Lewis learned Mandarin to handle two years of a Mormon mission in Taiwan and has visited China, Thailand and Singapore as well in helping spread the global reach of American football, whose championship showdown here Sunday will match the Pittsburgh Steelers and Seattle Seahawks.

    "People in China ask, 'Why do you think it will work in China?' Well when you get the ball and go out in a park and just start throwing it around, it's a lot of fun. The joy of just doing that is enough," Lewis said.

    "When you start throwing around a ball and realize how much fun it is just to play the game and enjoy it, that just makes you want to play and be good."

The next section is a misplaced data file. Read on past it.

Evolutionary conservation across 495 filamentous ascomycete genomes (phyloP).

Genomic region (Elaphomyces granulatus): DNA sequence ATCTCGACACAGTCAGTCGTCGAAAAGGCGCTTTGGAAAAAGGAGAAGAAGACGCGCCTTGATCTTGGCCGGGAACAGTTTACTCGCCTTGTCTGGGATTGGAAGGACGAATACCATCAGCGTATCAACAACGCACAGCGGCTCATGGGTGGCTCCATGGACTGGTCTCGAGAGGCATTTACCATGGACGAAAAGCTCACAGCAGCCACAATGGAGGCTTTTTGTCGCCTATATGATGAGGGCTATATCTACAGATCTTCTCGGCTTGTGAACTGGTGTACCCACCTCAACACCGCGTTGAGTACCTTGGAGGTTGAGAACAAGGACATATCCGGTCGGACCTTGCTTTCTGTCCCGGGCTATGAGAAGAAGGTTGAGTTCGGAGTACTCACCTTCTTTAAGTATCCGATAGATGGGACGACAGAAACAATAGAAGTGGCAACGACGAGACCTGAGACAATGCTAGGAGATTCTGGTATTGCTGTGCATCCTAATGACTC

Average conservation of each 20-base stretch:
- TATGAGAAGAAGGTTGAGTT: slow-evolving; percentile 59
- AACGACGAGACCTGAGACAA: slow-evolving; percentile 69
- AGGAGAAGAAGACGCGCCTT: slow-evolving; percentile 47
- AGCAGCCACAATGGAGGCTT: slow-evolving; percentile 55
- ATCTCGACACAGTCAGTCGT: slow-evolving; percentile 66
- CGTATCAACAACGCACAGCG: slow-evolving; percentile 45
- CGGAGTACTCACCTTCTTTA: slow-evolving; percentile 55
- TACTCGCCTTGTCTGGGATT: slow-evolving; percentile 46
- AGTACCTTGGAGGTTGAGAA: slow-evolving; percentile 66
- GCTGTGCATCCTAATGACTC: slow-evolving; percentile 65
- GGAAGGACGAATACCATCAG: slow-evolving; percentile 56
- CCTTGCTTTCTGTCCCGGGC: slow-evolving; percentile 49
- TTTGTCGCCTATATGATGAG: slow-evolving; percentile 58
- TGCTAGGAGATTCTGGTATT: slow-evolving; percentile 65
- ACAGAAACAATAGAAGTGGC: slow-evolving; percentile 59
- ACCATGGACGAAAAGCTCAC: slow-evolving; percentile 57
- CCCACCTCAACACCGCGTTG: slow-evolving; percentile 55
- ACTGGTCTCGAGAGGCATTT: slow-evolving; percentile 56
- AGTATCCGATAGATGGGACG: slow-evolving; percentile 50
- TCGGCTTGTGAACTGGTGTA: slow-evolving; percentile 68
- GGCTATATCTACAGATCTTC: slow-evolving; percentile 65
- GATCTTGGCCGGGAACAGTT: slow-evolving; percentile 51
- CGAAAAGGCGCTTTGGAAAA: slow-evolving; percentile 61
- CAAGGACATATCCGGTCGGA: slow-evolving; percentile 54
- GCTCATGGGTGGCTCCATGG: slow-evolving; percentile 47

Tagliabue said he probably will never live to see American football become a global game, but is satisfied that it has become solidly international.

    "In China, the challenges are unique but the opportunity is unique," Tagliabue said. "This will be a sport with global participation. People from all backgrounds can play this game.

    "The player development piece to me is the next big step. Then it will start really with its own momentum.

    "We need the grass roots to develop players and coaches. That can't be imposed by the United States. It has to come from the bottom up. You have to look at a three or four decade timeline."

    Zou Marketing, which handles NFL promotion in China, helped establish US flag football programs in Beijing and Shanghai.